Bhopal: A 22-year-old tribal youth from Chhattisgarh’s Surajpur district reportedly killed himself on October 9, 2019 to oppose the Durga Puja conducted at his home.
The deceased, Jitendra Maravi or Sonu, was a resident of Ketaka village of Surajpur district in the Adivasi-majority state of Chhattisgarh. He took his own life after Durga Puja was performed at his house despite his objections.
According to a report published by Caravan, Jitendra was against performing Durga Puja, as he opposed demonisation of his “ancestor” Mahishasur, who was killed by goddess Durga, according to the Hindu mythology.
On September 26 this year, Maravi, along with his friends, had submitted a memorandum to the district collector opposing the burning of Ravana effigy and showing Mahishasur in a bad light.
Maravi reportedly had deep understanding of Adivasi heritage and history from a young age, and he always countered the hegemony of mainstream Hindu narratives, said the report. He organised cultural workshops, community events at phaliyas (villages) and taught tribal customs, heritage and history to the school children and youths. His father, however, performed the puja under the pressure of a local committee formed for Durga Puja. The committee members had also asked Maravi’s father to make a resolution to perform Durga Puja in the house and persuade his son for it, according to the report.
Earlier, in October 2018, a case had been registered against Jitendra at the Surajpur police station for an “objectionable” social media post criticising the practice of Durga Puja. He had been arrested and was jailed for 55 days.
In his suicide note, Maravi wrote:
This was my moral loss and I could not bear this loss. I have not taken this step out of fear, but only to open the eyes of these people. And the committee members are fully responsible for it. I want to apologise to all my friends, for leaving the fight midway. Remember one thing, that the revolution always demands sacrifice. I hope to achieve this martyrdom. Those who dishonour our ancestors should not be spared. This Durga Puja was breaking me day and night. I felt as if the 55 days of sacrifice had gone to waste. I would like my friends to fight my unfinished battle with much passion. I am always with all of you. I would like to apologise once again to all the people who were associated with me. I also want to apologise to my family members as they had to be ashamed because of me. I am giving you this last trouble. I won’t anymore. My body should not be dissected, this is my wish.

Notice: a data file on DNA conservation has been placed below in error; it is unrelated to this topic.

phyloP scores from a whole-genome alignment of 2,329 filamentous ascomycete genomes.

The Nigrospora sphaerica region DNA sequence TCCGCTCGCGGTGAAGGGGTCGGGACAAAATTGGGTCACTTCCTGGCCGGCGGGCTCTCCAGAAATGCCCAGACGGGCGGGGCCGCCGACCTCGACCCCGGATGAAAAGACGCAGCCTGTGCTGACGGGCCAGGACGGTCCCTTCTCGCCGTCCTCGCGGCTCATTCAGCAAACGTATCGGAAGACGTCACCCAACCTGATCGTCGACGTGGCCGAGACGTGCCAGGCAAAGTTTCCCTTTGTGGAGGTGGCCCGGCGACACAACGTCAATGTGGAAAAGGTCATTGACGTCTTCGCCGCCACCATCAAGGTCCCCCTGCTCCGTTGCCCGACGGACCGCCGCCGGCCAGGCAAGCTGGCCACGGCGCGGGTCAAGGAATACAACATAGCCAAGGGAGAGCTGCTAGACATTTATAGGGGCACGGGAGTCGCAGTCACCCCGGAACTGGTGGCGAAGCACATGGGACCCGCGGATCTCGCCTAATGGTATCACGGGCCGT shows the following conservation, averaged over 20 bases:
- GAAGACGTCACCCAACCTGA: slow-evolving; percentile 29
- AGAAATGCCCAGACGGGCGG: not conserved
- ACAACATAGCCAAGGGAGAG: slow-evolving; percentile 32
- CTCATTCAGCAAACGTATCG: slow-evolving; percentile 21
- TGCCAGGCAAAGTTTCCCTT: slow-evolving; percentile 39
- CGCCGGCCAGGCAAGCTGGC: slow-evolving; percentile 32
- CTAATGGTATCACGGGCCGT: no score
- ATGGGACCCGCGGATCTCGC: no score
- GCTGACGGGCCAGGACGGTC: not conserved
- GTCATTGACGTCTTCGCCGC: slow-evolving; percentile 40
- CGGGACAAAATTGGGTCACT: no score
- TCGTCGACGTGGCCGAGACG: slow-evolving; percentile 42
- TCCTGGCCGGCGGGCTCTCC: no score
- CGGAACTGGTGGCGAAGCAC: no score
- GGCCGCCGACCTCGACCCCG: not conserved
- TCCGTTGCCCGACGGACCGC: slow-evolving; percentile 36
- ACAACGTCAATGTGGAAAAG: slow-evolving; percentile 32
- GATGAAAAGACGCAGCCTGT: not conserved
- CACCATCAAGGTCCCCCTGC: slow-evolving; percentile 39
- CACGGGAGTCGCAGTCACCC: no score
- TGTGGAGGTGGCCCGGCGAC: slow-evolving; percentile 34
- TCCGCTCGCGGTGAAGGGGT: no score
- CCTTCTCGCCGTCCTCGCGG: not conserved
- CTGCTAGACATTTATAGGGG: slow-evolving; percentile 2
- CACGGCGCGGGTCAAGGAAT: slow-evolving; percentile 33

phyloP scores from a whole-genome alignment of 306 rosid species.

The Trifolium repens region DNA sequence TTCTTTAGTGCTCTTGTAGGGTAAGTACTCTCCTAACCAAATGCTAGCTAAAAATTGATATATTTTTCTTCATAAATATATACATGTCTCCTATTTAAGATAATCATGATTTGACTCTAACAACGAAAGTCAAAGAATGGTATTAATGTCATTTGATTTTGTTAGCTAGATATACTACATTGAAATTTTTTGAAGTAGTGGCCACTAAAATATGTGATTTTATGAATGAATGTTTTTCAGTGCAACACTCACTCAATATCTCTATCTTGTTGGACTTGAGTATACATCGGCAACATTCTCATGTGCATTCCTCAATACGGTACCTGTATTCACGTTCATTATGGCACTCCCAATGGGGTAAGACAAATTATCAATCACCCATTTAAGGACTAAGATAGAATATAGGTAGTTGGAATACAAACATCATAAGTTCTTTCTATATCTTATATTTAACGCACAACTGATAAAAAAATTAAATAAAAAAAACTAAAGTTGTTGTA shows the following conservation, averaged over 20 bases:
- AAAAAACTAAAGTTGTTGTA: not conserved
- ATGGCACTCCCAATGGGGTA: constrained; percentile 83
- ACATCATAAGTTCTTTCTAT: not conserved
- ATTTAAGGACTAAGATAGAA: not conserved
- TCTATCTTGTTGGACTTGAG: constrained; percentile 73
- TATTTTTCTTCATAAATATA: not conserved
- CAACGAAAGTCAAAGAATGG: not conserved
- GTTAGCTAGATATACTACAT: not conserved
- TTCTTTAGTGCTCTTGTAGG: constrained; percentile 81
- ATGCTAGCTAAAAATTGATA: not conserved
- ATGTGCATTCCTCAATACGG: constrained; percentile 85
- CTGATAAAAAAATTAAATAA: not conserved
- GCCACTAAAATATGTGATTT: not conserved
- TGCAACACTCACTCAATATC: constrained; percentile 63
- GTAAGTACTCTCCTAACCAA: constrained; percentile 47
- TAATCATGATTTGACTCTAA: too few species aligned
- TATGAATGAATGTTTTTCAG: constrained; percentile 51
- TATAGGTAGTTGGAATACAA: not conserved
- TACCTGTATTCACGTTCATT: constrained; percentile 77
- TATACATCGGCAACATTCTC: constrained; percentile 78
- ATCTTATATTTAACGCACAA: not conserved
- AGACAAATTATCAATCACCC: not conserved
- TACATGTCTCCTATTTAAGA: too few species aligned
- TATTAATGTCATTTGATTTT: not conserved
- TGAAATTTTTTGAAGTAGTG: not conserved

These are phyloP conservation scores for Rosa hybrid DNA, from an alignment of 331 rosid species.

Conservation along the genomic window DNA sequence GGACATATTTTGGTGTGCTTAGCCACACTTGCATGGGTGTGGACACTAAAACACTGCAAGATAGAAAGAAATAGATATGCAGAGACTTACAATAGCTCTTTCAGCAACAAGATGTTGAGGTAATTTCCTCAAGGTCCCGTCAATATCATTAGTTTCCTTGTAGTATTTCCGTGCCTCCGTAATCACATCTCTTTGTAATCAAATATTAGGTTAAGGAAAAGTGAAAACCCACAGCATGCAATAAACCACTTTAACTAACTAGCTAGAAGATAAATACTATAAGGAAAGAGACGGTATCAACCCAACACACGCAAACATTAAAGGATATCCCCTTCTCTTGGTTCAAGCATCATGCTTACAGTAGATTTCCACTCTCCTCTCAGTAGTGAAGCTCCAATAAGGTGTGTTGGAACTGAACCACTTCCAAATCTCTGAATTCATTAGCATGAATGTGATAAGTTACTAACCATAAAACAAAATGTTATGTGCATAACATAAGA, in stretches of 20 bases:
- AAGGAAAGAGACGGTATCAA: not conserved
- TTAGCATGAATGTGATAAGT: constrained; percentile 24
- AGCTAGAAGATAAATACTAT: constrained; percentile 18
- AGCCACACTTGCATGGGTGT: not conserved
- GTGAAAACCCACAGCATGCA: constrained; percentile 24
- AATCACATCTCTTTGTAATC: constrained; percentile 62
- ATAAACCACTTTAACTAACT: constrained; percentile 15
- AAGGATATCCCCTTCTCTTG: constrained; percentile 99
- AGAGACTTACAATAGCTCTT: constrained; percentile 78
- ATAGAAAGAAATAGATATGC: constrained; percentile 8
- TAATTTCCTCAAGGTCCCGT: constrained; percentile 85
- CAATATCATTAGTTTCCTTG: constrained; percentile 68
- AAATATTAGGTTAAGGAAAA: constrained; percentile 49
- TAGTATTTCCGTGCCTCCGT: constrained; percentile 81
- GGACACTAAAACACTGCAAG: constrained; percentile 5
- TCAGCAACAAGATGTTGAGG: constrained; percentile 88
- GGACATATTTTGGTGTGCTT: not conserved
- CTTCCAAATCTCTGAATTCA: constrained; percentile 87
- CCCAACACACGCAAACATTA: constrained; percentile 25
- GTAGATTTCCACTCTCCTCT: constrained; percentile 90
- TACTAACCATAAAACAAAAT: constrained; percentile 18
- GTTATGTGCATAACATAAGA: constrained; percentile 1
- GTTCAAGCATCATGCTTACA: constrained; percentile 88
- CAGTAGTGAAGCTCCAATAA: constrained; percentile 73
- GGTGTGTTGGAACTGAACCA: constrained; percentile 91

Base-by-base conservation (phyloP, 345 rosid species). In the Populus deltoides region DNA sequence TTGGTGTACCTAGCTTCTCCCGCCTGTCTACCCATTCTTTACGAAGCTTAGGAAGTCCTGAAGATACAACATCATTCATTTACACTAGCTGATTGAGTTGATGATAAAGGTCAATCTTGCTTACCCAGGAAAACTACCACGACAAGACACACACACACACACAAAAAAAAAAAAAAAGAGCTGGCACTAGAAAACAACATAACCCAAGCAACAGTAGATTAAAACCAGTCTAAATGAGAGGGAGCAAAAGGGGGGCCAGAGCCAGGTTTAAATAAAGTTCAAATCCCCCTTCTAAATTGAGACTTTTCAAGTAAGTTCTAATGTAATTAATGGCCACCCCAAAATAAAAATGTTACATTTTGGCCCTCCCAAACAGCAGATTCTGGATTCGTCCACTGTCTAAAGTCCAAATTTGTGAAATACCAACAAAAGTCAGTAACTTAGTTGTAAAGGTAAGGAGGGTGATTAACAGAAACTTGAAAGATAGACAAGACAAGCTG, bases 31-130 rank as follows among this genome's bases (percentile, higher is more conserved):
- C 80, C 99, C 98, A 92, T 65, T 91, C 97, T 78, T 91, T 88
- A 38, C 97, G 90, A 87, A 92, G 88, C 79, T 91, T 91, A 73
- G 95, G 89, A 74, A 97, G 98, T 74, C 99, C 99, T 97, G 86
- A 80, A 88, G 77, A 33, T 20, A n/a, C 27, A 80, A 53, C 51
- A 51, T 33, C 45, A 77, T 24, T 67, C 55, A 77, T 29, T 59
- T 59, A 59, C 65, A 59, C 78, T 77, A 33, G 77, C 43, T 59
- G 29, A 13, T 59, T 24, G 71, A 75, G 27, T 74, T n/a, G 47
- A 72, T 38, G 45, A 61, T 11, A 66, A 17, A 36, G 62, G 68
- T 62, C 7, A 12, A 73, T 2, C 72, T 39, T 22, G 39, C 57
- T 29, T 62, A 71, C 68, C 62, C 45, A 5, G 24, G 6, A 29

Memoranda similar to the one submitted by Maravi have also been submitted in various regions of Madhya Pradesh like Dindori, Mandla and Shahdol.
In 2017, tribals of Madhya Pradesh’s Betual had threatened to take legal action those who are burning the effigy to Ravana.
“Just for political gain, the Hindu right-wing organisation, Rashtriya Swayamsewak Sangh (RSS), is pushing tribals towards Hinduism and is making them ingest Hindu culture,” said a veteran tribal rights activist, Gulzar Singh Markam from Mandla district.
Listing the ways impose Hinduism, Markam talked about how the right-wing groups are strategically constructing temples of Hindu gods and goddess at tribal areas. “Songs of Hindu gods and goddesses are being played here and aarti (a worship ritual) is taking place on a daily basis. Idols of Hindu deities were installed at the sacred places of tribals with slogans of Jai Sri Ram and Jai Mata Di. The offices of Bajrag Dal, Vishva Hindu Parishad have popped up in the region,” he said.
Moreover, Hindu festivals like Ram Navami, Durga Puja, Ganesh Puja, Diwali, etc. are zealously being promoted among the tribals from the last couple of years. “They pressurise those who refuse to do it. The Christian missionaries are no different; they too are pushing hard. As a result, the youths are tilting towards them, forgetting about their own heritage, culture, customs and gods,” explained Markam.
However, the tribals are not Hindu by birth according to the Indian Constitution and any change in their religion does not legally alter their constitutional status.
Markam, who has been fighting for tribals’ rights in MP for decades, said, “Even the constitution has separated us from the Hindus. Then, why do we worship Hindu gods or chant their slogans? Why not ours? We worship nature (Jal, Jungle and Zameen or water, forest and land). We don’t construct temples and we aren’t as religious as Hindus and Muslims. Our customs were entirely different from the majoritarian community.”